2. I have never heard of Dona Nicanora’s Hat Shop — it sounds like something I’d love. Thanks.

    • Leeswammes says:

      Col, Dona Nicanora’s Hat Shop is a really sweet book. If you like the Ladies’ 1st Detective Agency books, you’ll like this one too.

  3. Uniflame says:

    I think I want to read Still Alice. It sounds like a book that would be an interesting read. Thanks for sharing!

  4. Carol Wong says:

    Very glad that you are posting this list, I have already read ‘Still Alice’ and the ‘Glass Castle’ and loved them.

    I won Lastingness in contest (not received it yet. It is about how to live your older life well.

    I am 64 and get irritated when I see book about how to survive being 30! Recently I saw one mystery book that had the detective as 60. I would love to see more fiction books with older character, not just how to deal with getting older. It is not all bad!!!

    • Leeswammes says:

      Carol, from your comments I thought you were much younger, so you are a young spirit even if you are considered “older” in any other sense. I haven’t heard of Lastingness.

      I think each age has its own challenges, so I have no problem with books about surviving one’s 30s. I agree older characters should play a role in books more often. Wasn’t Ms Marple a lovely character? Actually I suddenly remember Mary Wesley, an English writer who started writing at age 70 or so, she had some great books that I read in the 1990s. I also read a few books about a couple retiring to the countryside which were very enjoyable. And I was in my 20s at the time. If the book is done well, it can appeal to all ages.

  5. Trisha says:

    I’ve had The Glass Castle for so long. I really should read it. :)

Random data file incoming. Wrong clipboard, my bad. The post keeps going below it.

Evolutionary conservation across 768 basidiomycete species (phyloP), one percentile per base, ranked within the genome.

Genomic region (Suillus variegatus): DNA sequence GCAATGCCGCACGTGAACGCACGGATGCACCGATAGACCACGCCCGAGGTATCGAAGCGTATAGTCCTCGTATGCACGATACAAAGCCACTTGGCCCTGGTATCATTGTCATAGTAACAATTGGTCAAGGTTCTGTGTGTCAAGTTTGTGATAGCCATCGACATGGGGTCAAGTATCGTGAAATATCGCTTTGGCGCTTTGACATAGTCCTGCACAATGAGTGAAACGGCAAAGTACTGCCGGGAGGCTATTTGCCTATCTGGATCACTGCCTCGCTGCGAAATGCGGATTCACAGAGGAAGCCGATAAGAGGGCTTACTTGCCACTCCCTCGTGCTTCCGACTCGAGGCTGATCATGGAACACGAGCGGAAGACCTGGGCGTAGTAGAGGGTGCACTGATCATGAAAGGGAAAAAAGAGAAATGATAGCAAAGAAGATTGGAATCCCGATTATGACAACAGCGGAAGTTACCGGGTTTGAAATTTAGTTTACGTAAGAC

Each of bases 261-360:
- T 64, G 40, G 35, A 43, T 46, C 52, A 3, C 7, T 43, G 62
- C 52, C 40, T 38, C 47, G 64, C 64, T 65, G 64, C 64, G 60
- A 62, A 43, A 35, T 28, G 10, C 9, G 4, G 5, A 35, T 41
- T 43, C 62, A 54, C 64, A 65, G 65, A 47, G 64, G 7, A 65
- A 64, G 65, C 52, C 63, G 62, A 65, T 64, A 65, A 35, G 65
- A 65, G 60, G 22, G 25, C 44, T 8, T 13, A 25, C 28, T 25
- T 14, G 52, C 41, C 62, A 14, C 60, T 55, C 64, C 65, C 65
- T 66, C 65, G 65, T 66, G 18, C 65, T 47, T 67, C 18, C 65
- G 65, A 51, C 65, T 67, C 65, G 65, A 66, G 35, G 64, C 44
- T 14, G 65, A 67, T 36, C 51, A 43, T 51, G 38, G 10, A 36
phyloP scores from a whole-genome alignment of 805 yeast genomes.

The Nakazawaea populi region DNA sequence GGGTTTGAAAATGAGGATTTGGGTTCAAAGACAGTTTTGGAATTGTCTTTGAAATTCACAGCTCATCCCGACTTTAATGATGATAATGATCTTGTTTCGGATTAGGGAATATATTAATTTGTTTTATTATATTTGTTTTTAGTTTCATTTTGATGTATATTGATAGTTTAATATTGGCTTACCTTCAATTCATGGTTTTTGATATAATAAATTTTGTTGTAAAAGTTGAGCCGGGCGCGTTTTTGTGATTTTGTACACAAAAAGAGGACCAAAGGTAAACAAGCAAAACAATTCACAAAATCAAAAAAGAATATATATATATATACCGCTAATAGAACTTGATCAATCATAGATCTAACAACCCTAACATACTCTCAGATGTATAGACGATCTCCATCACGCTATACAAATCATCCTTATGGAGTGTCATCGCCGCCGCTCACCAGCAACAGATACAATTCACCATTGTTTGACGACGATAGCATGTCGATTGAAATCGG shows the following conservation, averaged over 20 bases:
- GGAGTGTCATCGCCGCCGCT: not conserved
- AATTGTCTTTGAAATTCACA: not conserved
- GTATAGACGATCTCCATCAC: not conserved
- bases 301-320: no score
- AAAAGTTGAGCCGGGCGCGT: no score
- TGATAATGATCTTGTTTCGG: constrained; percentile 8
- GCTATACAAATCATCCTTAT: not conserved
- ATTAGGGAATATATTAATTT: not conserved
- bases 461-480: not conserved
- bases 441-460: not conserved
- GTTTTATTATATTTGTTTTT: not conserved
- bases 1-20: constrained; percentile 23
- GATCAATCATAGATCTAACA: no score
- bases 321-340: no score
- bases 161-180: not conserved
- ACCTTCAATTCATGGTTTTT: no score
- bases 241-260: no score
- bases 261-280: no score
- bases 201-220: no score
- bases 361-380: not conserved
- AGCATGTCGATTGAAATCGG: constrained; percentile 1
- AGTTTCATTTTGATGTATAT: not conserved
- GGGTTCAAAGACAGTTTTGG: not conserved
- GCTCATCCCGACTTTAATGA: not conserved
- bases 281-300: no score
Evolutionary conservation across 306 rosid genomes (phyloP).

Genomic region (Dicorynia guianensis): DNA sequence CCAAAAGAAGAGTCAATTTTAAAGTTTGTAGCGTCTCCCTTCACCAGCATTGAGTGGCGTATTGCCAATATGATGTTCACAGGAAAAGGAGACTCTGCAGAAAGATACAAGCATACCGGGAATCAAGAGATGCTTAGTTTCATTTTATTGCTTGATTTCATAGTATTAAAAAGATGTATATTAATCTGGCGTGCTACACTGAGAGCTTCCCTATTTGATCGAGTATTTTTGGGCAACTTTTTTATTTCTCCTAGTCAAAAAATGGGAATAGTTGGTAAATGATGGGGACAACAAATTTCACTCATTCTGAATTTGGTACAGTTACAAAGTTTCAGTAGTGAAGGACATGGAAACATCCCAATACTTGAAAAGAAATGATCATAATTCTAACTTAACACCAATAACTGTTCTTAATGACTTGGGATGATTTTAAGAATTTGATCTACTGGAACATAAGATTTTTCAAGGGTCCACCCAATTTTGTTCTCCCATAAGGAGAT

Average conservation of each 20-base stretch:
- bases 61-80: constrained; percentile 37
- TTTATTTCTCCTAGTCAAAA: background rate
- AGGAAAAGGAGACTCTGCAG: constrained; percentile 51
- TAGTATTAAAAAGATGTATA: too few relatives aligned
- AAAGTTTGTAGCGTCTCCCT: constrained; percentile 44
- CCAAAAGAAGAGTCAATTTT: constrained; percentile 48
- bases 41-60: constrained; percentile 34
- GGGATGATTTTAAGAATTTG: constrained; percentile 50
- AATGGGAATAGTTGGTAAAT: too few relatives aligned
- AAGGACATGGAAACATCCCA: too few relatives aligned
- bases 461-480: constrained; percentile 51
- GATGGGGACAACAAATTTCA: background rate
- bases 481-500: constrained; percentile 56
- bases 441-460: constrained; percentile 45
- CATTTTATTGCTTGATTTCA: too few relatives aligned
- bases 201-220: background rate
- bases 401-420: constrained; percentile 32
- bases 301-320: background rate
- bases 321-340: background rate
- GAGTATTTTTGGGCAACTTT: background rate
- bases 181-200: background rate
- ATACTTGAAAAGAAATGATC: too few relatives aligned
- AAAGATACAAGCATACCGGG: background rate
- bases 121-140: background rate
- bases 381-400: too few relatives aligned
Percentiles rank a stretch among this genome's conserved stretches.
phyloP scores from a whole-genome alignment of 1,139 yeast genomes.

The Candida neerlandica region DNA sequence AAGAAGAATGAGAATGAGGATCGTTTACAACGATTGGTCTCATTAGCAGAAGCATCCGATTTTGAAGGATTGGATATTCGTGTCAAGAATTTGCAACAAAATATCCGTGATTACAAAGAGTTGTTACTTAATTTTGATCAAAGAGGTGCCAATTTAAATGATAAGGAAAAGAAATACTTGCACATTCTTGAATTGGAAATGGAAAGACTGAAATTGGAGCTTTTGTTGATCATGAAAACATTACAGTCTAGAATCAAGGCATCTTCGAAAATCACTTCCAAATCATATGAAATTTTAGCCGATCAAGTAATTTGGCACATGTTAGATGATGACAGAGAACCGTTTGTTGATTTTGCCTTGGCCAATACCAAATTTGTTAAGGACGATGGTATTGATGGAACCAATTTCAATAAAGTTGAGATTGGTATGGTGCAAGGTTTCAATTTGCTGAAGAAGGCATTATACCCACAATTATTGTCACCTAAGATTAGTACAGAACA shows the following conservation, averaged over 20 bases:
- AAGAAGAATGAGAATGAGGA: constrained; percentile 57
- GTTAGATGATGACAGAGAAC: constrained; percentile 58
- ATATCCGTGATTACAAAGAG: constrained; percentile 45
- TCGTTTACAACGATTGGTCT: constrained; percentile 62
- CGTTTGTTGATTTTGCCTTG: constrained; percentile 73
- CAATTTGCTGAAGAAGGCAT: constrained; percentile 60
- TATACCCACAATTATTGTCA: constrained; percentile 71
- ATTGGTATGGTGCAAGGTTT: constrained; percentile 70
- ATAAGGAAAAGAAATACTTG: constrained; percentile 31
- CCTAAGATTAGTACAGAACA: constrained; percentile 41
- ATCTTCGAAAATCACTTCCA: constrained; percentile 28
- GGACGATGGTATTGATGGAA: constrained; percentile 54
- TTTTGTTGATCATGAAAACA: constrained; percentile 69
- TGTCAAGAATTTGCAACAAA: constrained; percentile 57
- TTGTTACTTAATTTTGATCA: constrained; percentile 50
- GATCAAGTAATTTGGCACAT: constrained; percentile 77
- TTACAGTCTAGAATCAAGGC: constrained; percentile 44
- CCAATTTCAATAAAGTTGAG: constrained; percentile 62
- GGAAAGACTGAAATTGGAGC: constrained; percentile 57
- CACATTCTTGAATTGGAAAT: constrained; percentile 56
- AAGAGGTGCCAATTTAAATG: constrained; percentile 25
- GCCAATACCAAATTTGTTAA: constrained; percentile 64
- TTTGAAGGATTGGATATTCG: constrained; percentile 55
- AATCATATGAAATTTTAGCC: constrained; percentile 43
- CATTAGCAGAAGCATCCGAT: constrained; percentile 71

6. These are some really great pics! Looks like a need to give Still Alice a read.

  7. Cindy says:

    I think the Hat Shop one is the one I’d seek out first :)

  8. Rikki says:

    Interesting list. I don’t like coming of age stories either (for real) and couldn’t name one book in that category…:(

    • Leeswammes says:

      Rikki, funny how we don’t really like those (young) teenage stories. I’m not sure what it is. Although, in my case, I do sometimes manage quite well!

  9. Leslie says:

    The Summerhouse is going to the top of my summer reading list. I’m beginning to think I’m missing something! I have a copy on my shelf, just haven’t read it yet.

    • Leeswammes says:

      Leslie, *The Summerhouse* is such a satisfying read! At least, it was for me: friendship, a bit of magic, changing your life to something that might-have-been. Great fun! And there is a sequel: *Return to Summer House*. I expect it to be a little less good (as sequels often are) but I’m still looking forward to it.

  10. Still Alice seems like a wonderful read. My grandfather has Alzheimers as well, but he’ in his 70s. It was odd–one week he was fine, and then he wasn’t. A month later, he didn’t remember some of our names.

    • Leeswammes says:

      That went really fast then, Jennifer. Maybe your grandfather had noticed some signs but was afraid to mention anything. Even so, he seems to deteriorate fast. Such an awful disease.

I love comments! Let me know what you think.

Fill in your details below or click an icon to log in:

WordPress.com Logo

You are commenting using your WordPress.com account. Log Out / Change )

Twitter picture

You are commenting using your Twitter account. Log Out / Change )

Facebook photo

You are commenting using your Facebook account. Log Out / Change )

Google+ photo

You are commenting using your Google+ account. Log Out / Change )

Connecting to %s

Follow

Get every new post delivered to your Inbox.

Join 2,432 other followers

%d bloggers like this: